Alun Wyn Jones underwent two fitness tests before being allowed to join his teammates in South Africa. Reuters
Johannesburg: Original captain Alun Wyn Jones has been put back into shape after a shoulder injury and will join the British and Irish Lions in South Africa, the tourist management said on Wednesday.
The legendary Welsh lock was injured during a warm-up against Japan in Edinburgh on June 26 and has recovered remarkably quickly after being initially excluded from the eight-match visit.
Jones underwent two fitness tests in Wales on Tuesday before being given the green light to join 37 teammates in South Africa, who host the Lions every 12 years.
The 35-year-old second-row forward made a world record 157 international appearances – 148 for Wales since his 2006 debut and nine for the Lions.
Head coach Warren Gatland will take Jones into account in his Matchday 23 selection for the final pre-Test series game against the Stormers franchise in Cape Town on Saturday.
When Jones stepped down, Irish scrum-half Conor Murray took over as skipper and is set to make his first tour start against a South African A side from Springbok on Wednesday night.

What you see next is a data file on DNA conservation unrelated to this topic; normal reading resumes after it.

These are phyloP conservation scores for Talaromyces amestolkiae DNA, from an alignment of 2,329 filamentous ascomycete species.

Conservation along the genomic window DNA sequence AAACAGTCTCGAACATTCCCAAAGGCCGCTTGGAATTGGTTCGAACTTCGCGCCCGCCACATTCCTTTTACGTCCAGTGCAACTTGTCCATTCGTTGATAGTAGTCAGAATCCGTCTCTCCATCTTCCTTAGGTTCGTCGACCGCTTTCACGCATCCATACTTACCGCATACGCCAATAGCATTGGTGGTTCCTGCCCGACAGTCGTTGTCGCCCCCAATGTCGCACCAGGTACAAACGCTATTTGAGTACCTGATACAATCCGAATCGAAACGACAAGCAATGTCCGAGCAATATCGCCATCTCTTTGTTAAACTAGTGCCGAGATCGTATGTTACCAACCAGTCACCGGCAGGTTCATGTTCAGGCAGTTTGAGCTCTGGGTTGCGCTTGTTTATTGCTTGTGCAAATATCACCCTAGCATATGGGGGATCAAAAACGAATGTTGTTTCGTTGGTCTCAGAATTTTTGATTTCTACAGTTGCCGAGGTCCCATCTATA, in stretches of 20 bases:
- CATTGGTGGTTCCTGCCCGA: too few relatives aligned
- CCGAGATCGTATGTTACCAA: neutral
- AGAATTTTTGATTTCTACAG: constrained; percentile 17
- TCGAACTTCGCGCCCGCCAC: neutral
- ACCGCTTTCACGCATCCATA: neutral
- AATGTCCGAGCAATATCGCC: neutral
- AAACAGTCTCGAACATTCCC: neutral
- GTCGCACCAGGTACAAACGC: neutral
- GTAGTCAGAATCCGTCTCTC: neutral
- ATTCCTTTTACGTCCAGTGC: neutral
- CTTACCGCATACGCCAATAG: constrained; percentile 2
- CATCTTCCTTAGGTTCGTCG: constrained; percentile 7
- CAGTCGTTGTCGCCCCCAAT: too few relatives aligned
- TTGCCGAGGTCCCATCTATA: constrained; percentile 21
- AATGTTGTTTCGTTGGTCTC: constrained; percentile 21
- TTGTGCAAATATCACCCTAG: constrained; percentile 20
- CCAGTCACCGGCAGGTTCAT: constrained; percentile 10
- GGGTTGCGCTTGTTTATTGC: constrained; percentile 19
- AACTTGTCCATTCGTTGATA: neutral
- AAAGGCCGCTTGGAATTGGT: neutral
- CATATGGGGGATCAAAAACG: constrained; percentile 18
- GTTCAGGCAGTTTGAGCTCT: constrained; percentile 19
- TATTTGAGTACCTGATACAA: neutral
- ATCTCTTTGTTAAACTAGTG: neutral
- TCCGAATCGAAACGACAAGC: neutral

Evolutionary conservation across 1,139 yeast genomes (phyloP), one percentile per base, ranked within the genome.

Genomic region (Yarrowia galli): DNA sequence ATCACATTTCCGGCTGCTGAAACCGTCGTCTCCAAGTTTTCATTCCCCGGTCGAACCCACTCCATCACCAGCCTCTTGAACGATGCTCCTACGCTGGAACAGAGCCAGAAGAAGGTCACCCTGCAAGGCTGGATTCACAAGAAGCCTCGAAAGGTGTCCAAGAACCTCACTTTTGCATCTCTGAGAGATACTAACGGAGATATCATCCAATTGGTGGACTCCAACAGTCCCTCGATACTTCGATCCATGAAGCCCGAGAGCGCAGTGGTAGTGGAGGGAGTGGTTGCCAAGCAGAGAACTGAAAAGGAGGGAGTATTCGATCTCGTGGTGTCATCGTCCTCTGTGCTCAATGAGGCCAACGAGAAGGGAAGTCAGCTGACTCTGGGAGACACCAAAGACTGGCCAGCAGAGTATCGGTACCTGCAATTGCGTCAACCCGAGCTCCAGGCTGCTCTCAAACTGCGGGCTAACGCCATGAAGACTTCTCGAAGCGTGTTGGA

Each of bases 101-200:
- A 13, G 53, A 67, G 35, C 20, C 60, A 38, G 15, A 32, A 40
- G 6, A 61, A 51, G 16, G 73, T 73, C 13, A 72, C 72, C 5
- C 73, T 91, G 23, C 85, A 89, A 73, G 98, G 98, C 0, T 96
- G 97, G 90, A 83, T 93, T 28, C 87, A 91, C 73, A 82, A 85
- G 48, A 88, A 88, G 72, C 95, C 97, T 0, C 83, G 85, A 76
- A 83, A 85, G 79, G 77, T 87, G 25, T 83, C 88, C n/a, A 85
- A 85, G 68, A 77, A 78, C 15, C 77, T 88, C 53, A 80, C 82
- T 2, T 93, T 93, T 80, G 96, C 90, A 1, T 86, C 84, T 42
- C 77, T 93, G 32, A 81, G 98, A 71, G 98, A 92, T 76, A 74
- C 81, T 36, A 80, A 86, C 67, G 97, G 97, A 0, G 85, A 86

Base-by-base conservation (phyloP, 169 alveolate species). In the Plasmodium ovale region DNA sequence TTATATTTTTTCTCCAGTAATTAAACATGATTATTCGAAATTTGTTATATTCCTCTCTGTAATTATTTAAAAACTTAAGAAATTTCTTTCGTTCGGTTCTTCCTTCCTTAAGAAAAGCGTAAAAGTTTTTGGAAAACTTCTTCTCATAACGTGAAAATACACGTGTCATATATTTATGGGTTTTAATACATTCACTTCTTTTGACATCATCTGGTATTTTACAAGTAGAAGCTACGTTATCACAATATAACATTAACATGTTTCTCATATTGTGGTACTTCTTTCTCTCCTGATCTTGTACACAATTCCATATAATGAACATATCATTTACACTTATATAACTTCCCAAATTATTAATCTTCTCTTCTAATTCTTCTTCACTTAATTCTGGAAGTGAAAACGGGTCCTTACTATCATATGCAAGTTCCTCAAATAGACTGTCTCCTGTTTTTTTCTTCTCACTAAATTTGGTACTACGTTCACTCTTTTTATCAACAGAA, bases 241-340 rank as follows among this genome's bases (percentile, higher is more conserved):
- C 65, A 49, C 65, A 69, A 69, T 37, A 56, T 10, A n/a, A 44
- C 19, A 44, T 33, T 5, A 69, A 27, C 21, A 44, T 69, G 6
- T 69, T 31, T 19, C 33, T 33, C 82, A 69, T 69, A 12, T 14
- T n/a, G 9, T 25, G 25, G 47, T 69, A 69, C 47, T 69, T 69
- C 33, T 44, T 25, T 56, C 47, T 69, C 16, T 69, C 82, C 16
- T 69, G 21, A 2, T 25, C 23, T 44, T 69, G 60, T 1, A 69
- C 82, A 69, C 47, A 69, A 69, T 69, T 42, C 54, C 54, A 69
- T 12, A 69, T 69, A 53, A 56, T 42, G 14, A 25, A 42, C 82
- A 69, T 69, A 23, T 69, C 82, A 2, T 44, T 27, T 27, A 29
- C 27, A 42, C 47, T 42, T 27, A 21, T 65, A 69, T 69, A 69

“A few weeks ago we didn’t think it was an option,” Gatland said before the announcement. “He’s back in full training with Wales.
“He made a remarkable recovery. The assessment was that the injury was not as bad as they initially thought it would be.
Lions assistant coach and former Wales opening half Neil Jenkins said it was great the forward could make a fourth Lions tour after previously visiting South Africa, Australia and New Zealand.
“It’s really positive and a boost for the team for someone of their experience and caliber to come back,” he said.
“Nothing is beyond Alum, there is no doubt about it. He is an incredible person and player, on and off the pitch. He is incredibly diligent and works extremely hard.
After taking on South Africa A, whose racing team includes nine members of the Springbok team that won the 2019 Rugby World Cup in Japan, and the Stormers, the Tests countdown begins.
The first is in Cape Town on July 24 and the next two are scheduled for Johannesburg on July 31 and August 7. Everything will take place behind closed doors due to the coronavirus pandemic.
However, Gatland predicted in a recent online press conference that all three games could be played in Cape Town due to a third wave of coronavirus in Gauteng province, which includes Johannesburg. There have been 13 sets of tests between the Springboks and Lions since the first in 1891, with the hosts winning eight, the tourists four and one drawn.
Meanwhile, the British and Irish Lions have been reassured of their safety amid rising death tolls linked to looting and arson in South Africa, a tourist security official said on Wednesday.
As of Tuesday evening, the unrest had killed 72 people, the police saying that many deaths were the result of “jostling during incidents of looting of shops”.